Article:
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i've seen some people write their shebang line with a space after env. Eg.

#!/usr/bin/env python

Is this a typo?

I don't ever use a space. I use

#!/usr/bin/env/python

Can someone please clarify this?

marked as duplicate by user3483203, coldspeed python May 27 '18 at 5:54

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  • I believe it makes the shebang portable across different OS's. This is a dupe, give me a second to find it. – user3483203 May 26 '18 at 20:52
  • Specifically: stackoverflow.com/a/6769343/3483203 – user3483203 May 26 '18 at 20:53
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    whats the difference between the two though? – SingulatiryPanda May 26 '18 at 20:55
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    Is there even a single *nix system on which the shebang #!/usr/bin/env/python would work? – Aran-Fey May 26 '18 at 20:56
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    I'm not sure if I agree with the dupe you linked just because it's not clear to me if that question is asking about shebangs in general or about shebangs with /usr/bin/env specifically. Looks unclear to me. – Aran-Fey May 26 '18 at 21:00
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Not using a space isn't a typo, but leads to portability issues when executing the same file on different machines. The purpose of the shebang line (#!/usr....) is to indicate what interpreter is to be used when executing the code in the file. According to Wikipedia:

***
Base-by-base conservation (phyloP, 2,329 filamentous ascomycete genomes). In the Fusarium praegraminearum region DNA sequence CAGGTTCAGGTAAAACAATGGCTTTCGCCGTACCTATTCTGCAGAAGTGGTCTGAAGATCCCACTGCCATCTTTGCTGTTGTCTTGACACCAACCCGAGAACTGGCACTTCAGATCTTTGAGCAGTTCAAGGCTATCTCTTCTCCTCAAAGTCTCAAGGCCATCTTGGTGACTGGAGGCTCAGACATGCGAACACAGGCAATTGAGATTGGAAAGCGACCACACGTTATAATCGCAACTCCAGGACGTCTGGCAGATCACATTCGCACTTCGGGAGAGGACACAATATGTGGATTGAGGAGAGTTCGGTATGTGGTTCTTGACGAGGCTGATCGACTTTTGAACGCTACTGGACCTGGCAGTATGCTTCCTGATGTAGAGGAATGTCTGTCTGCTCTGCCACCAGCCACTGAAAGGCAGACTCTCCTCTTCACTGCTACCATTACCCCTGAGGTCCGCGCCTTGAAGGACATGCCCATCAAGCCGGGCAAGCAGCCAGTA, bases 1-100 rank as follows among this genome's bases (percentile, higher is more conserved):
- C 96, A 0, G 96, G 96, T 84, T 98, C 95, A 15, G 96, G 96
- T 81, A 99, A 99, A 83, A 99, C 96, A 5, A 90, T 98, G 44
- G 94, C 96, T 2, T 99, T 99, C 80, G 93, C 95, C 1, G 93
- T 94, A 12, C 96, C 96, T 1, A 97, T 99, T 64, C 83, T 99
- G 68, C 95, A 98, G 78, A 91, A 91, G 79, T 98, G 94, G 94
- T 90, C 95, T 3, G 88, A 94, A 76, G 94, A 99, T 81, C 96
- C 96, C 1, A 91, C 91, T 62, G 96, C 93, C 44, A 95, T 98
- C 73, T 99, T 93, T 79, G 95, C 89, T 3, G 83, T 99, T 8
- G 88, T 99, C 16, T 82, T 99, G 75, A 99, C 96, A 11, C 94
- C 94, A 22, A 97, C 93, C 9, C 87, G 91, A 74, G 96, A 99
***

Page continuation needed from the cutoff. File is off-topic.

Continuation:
The form of a shebang interpreter directive is as follows:

#!interpreter [optional-arg]

in which interpreter is an absolute path to an executable program. The optional argument is a string representing a single argument.

The example you provided, #!/usr/bin/env python, actually indicates to the shell that the interpreter to be used when executing the file is the first python interpreter that exists in the user's path. The shebang line is written this way to ensure portability:

Shebangs must specify absolute paths (or paths relative to current working directory) to system executables; this can cause problems on systems that have a non-standard file system layout. Even when systems have fairly standard paths, it is quite possible for variants of the same operating system to have different locations for the desired interpreter. Python, for example, might be in /usr/bin/python, /usr/local/bin/python, or even something like /home/username/bin/python if installed by an ordinary user.

Because of this it is sometimes required to edit the shebang line after copying a script from one computer to another because the path that was coded into the script may not apply on a new machine, depending on the consistency in past convention of placement of the interpreter. For this reason and because POSIX does not standardize path names, POSIX does not standardize the feature.

Often, the program /usr/bin/env can be used to circumvent this limitation by introducing a level of indirection. #! is followed by /usr/bin/env, followed by the desired command without full path, as in this example:

#!/usr/bin/env sh

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No it isn't a typo! The one you are using will not work on all os's. E.G. in my Ubuntu Linux implementation 'env' is a program in /usr/bin not a directory so #!/usr/bin/env/python won't work.

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